Immunofluorescence staining of cells with biotin-conjugated TUGh4 was conducted as described previously (8). Recombinant human IL-21 was conjugated to N-hydroxysulfosuccinimide-long chain-biotin (Pierce, Rockford, IL). Cells were incubated with 100 ng/ml biotin-conjugated IL-21 for 60 min at 4°C. After washing, the cells were incubated with streptavidin-PE (BD Biosciences, San Jose, CA) for 20 min at 4°C to be visualized. The cells were then subjected to a flow cytometer (FACSCalibur; BD Immunocytometry Systems, Mountain View, CA). Incubation with 2 μg/ml unlabeled IL-21 before the addition of the biotinylated IL-21 provided the background control staining.
Immunoprecipitation and immunoblot assay
Immunoprecipitation and immunoblot assay were described previously (22, 24). Cells were stimulated with 10 ng/ml IL-21 or 1 nM IL-2 for 10 min for immunoprecipitation of the JAKs and for 30 and 60 min for phosphospecific immunoblot assay of the STATs.
EMSA was conducted as described previously (24). Double-stranded 32P-labeled M67-SIE sequence (5′-GTGCATTTCCCGTAAATCTTGTCTACAATTC-3′) and β-casein-SIE sequence (5′-TGTGGACTTCTTGGAAT TAAGGGACTTTTG-3′) were used as probes for STAT1/3 and STAT5, respectively.
Cells were incubated with 100 ng/ml of biotinylated IL-21 or IL-2 for 1 h on ice. Cells were washed with ice-cold PBS and then suspended in ice-cold cross-linking buffer (1 mM MgCl2-PBS pH 8.3). Disuccinimidyl suberate (DSS; Pierce) was added at a concentration of 100 μg/ml followed by another 30-min incubation on ice. Cells were harvested and lysed for immunoprecipitation as described above. HRP-conjugated streptavidin (Amersham Pharmacia Biotech, Little Chalfont, U.K.) was used for the detection of biotinylated IL-21 or IL-2.
Results and Discussion
IL-21 binds to ED40515− cell line negative for γc
To investigate the possible involvement of γc in formation of the IL-21R complex, we first tested IL-21R expression on the ED40515− cell line, which is reportedly defective for γc expression on cell surfaces (20). We conducted flow cytometry on this cell line using biotinylated human IL-21. ED40515− cells and also EDγ-16 cells, which stably express the exogenous wild-type γc, bind IL-21 (Fig. 1⇓, bottom). The specificity of biotinylated IL-21 binding to its receptor was controlled by a blocking experiment with an excess of unlabeled IL-21. These results suggested that IL-21 can bind to its receptor without γc. RT-PCR showed the expression of IL-21R mRNA in the ED40515− cell line (data not shown). The expression of γc on each cell line is shown (Fig. 1⇓, top).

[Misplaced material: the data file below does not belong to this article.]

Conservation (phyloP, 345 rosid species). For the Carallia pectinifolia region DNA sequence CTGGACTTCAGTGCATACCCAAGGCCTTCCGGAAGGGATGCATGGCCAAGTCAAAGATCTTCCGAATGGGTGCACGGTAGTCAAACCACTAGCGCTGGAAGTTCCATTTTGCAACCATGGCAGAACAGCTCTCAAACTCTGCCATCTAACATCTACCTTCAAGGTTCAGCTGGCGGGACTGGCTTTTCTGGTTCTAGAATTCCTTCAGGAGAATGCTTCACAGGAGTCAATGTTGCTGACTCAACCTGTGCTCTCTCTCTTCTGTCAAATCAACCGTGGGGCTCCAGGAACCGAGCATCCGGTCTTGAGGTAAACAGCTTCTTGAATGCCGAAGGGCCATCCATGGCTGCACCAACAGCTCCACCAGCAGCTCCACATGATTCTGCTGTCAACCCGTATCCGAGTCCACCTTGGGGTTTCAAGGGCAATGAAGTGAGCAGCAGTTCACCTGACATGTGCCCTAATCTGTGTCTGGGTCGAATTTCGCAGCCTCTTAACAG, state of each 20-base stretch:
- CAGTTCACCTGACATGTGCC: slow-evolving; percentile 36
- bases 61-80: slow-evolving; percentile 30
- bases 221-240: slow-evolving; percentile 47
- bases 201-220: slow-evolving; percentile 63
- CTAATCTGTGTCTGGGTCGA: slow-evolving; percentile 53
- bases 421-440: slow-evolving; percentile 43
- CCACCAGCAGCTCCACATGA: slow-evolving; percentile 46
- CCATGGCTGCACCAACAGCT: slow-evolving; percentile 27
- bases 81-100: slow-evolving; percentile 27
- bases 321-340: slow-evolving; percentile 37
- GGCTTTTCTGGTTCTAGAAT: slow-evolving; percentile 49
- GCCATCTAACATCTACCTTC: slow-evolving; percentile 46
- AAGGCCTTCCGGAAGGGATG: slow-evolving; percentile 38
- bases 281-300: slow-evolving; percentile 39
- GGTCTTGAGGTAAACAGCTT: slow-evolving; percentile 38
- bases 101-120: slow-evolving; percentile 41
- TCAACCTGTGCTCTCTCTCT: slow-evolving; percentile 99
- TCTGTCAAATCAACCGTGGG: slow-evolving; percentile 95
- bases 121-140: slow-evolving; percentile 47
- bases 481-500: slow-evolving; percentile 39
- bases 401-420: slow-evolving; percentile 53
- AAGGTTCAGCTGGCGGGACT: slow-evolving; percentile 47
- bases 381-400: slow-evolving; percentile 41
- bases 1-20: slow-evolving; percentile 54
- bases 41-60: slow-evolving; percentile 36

IL-21 activates JAK1 and JAK3 in the presence of γc
Next, we examined whether IL-21 requires γc for its intracellular signal transduction. All the cytokines whose receptors belong to the cytokine receptor family induce activation of JAKs with various combinations among the JAK family tyrosine kinases. The IL-21R and the γc were reported to associate with JAK1 and JAK3, respectively (19, 21, 25, 26, 27). Hence, we examined tyrosine phosphorylation of the JAKs as a result of their activation. We immunoprecipitated JAK1, JAK2, JAK3, and Tyk2 before and after IL-21 or IL-2 stimulation and then immunoblotted with P-Tyr-100. IL-21 as well as IL-2 apparently induced phosphorylation of JAK1 in EDγ-16 cells but not in ED40515− cells (Fig. 2⇓A). Phosphorylation of JAK3 was detectable in these cell lines even before stimulation, and was significantly enhanced in EDγ-16 cells after stimulation with either IL-21 or IL-2 (Fig. 2⇓B). Similar results were obtained in EDγ-15, which is another cell line expressing the exogenous wild-type γc (data not shown). These data clearly demonstrate that IL-21 absolutely requires the γc for its signal transduction. The constitutive tyrosine phosphorylation of JAK3 was previously reported with other human T cell leukemia virus-I-infected cell lines (28). Phosphorylation of Tyk2 was undetectable, and we detected weak phosphorylation of JAK2 in EDγ-16 cells upon stimulation with either IL-21 or IL-2. Because the expression level of JAK2 was quite low, the weak bands may reflect physiologically significant activation of JAK2.
IL-21 induced activation of STATs in EDγ-16 cells but not in ED40515− cells